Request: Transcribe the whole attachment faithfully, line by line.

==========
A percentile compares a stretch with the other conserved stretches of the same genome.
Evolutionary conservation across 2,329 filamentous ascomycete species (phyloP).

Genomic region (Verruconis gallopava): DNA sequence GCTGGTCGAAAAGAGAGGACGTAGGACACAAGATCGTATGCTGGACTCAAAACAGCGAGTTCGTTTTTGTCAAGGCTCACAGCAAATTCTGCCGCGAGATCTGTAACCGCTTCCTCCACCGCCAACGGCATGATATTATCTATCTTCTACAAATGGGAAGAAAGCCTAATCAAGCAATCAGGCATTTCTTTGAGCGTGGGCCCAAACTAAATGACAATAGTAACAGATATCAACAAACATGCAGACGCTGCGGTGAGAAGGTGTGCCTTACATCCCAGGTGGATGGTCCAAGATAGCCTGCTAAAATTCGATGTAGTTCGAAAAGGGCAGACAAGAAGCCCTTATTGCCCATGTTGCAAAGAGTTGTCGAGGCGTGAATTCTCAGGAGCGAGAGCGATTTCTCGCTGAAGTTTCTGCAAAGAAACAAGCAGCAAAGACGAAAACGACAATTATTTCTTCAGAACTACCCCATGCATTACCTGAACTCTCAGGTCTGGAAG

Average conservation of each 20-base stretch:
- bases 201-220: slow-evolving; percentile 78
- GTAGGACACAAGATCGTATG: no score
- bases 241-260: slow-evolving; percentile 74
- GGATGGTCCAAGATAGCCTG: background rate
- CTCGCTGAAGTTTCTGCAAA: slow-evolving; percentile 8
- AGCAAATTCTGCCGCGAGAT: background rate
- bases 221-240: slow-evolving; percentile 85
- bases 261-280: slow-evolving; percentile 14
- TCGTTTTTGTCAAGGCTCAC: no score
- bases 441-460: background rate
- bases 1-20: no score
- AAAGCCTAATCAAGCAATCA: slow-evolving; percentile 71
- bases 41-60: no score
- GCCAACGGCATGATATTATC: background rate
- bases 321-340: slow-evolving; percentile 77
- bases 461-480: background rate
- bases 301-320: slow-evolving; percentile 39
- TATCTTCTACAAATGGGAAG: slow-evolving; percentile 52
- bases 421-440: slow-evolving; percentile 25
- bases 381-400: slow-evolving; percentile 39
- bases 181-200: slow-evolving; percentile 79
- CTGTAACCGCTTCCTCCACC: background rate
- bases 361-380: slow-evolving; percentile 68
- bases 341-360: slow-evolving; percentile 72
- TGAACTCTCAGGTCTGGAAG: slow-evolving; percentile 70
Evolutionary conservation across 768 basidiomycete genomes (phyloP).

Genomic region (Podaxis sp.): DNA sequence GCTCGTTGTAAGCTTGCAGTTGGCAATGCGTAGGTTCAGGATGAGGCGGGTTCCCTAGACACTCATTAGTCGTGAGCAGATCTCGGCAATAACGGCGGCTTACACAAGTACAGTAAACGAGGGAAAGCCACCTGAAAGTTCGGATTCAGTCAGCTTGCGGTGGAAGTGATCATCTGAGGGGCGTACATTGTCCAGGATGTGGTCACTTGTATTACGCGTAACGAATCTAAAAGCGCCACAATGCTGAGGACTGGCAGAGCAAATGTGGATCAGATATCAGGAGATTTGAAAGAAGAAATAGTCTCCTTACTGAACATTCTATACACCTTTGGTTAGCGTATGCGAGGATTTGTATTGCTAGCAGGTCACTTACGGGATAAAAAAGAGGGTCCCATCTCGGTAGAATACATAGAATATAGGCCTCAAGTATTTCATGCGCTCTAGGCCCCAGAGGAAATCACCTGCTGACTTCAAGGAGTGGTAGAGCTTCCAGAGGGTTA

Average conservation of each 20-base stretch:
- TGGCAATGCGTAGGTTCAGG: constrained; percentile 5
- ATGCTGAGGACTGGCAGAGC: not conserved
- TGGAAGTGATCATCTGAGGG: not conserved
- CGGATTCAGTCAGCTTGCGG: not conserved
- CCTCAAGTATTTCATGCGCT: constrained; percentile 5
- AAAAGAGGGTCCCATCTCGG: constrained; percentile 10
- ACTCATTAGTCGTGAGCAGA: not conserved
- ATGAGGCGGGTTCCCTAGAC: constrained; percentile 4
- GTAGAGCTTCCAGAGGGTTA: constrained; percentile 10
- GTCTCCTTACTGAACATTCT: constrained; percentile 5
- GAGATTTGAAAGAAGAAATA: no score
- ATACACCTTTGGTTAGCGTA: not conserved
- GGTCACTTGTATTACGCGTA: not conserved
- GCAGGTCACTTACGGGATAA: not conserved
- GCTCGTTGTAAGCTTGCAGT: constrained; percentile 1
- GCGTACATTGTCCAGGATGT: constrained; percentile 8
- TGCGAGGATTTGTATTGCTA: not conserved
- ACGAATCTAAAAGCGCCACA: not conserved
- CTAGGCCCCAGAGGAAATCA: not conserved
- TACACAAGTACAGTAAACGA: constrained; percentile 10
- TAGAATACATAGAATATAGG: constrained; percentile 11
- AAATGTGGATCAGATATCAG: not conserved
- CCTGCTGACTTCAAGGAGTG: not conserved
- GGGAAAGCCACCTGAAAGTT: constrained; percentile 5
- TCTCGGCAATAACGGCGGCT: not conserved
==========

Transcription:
A percentile compares a stretch with the other conserved stretches of the same genome.
Evolutionary conservation across 2,329 filamentous ascomycete species (phyloP).

Genomic region (Verruconis gallopava): DNA sequence GCTGGTCGAAAAGAGAGGACGTAGGACACAAGATCGTATGCTGGACTCAAAACAGCGAGTTCGTTTTTGTCAAGGCTCACAGCAAATTCTGCCGCGAGATCTGTAACCGCTTCCTCCACCGCCAACGGCATGATATTATCTATCTTCTACAAATGGGAAGAAAGCCTAATCAAGCAATCAGGCATTTCTTTGAGCGTGGGCCCAAACTAAATGACAATAGTAACAGATATCAACAAACATGCAGACGCTGCGGTGAGAAGGTGTGCCTTACATCCCAGGTGGATGGTCCAAGATAGCCTGCTAAAATTCGATGTAGTTCGAAAAGGGCAGACAAGAAGCCCTTATTGCCCATGTTGCAAAGAGTTGTCGAGGCGTGAATTCTCAGGAGCGAGAGCGATTTCTCGCTGAAGTTTCTGCAAAGAAACAAGCAGCAAAGACGAAAACGACAATTATTTCTTCAGAACTACCCCATGCATTACCTGAACTCTCAGGTCTGGAAG

Average conservation of each 20-base stretch:
- bases 201-220: slow-evolving; percentile 78
- GTAGGACACAAGATCGTATG: no score
- bases 241-260: slow-evolving; percentile 74
- GGATGGTCCAAGATAGCCTG: background rate
- CTCGCTGAAGTTTCTGCAAA: slow-evolving; percentile 8
- AGCAAATTCTGCCGCGAGAT: background rate
- bases 221-240: slow-evolving; percentile 85
- bases 261-280: slow-evolving; percentile 14
- TCGTTTTTGTCAAGGCTCAC: no score
- bases 441-460: background rate
- bases 1-20: no score
- AAAGCCTAATCAAGCAATCA: slow-evolving; percentile 71
- bases 41-60: no score
- GCCAACGGCATGATATTATC: background rate
- bases 321-340: slow-evolving; percentile 77
- bases 461-480: background rate
- bases 301-320: slow-evolving; percentile 39
- TATCTTCTACAAATGGGAAG: slow-evolving; percentile 52
- bases 421-440: slow-evolving; percentile 25
- bases 381-400: slow-evolving; percentile 39
- bases 181-200: slow-evolving; percentile 79
- CTGTAACCGCTTCCTCCACC: background rate
- bases 361-380: slow-evolving; percentile 68
- bases 341-360: slow-evolving; percentile 72
- TGAACTCTCAGGTCTGGAAG: slow-evolving; percentile 70
Evolutionary conservation across 768 basidiomycete genomes (phyloP).

Genomic region (Podaxis sp.): DNA sequence GCTCGTTGTAAGCTTGCAGTTGGCAATGCGTAGGTTCAGGATGAGGCGGGTTCCCTAGACACTCATTAGTCGTGAGCAGATCTCGGCAATAACGGCGGCTTACACAAGTACAGTAAACGAGGGAAAGCCACCTGAAAGTTCGGATTCAGTCAGCTTGCGGTGGAAGTGATCATCTGAGGGGCGTACATTGTCCAGGATGTGGTCACTTGTATTACGCGTAACGAATCTAAAAGCGCCACAATGCTGAGGACTGGCAGAGCAAATGTGGATCAGATATCAGGAGATTTGAAAGAAGAAATAGTCTCCTTACTGAACATTCTATACACCTTTGGTTAGCGTATGCGAGGATTTGTATTGCTAGCAGGTCACTTACGGGATAAAAAAGAGGGTCCCATCTCGGTAGAATACATAGAATATAGGCCTCAAGTATTTCATGCGCTCTAGGCCCCAGAGGAAATCACCTGCTGACTTCAAGGAGTGGTAGAGCTTCCAGAGGGTTA

Average conservation of each 20-base stretch:
- TGGCAATGCGTAGGTTCAGG: constrained; percentile 5
- ATGCTGAGGACTGGCAGAGC: not conserved
- TGGAAGTGATCATCTGAGGG: not conserved
- CGGATTCAGTCAGCTTGCGG: not conserved
- CCTCAAGTATTTCATGCGCT: constrained; percentile 5
- AAAAGAGGGTCCCATCTCGG: constrained; percentile 10
- ACTCATTAGTCGTGAGCAGA: not conserved
- ATGAGGCGGGTTCCCTAGAC: constrained; percentile 4
- GTAGAGCTTCCAGAGGGTTA: constrained; percentile 10
- GTCTCCTTACTGAACATTCT: constrained; percentile 5
- GAGATTTGAAAGAAGAAATA: no score
- ATACACCTTTGGTTAGCGTA: not conserved
- GGTCACTTGTATTACGCGTA: not conserved
- GCAGGTCACTTACGGGATAA: not conserved
- GCTCGTTGTAAGCTTGCAGT: constrained; percentile 1
- GCGTACATTGTCCAGGATGT: constrained; percentile 8
- TGCGAGGATTTGTATTGCTA: not conserved
- ACGAATCTAAAAGCGCCACA: not conserved
- CTAGGCCCCAGAGGAAATCA: not conserved
- TACACAAGTACAGTAAACGA: constrained; percentile 10
- TAGAATACATAGAATATAGG: constrained; percentile 11
- AAATGTGGATCAGATATCAG: not conserved
- CCTGCTGACTTCAAGGAGTG: not conserved
- GGGAAAGCCACCTGAAAGTT: constrained; percentile 5
- TCTCGGCAATAACGGCGGCT: not conserved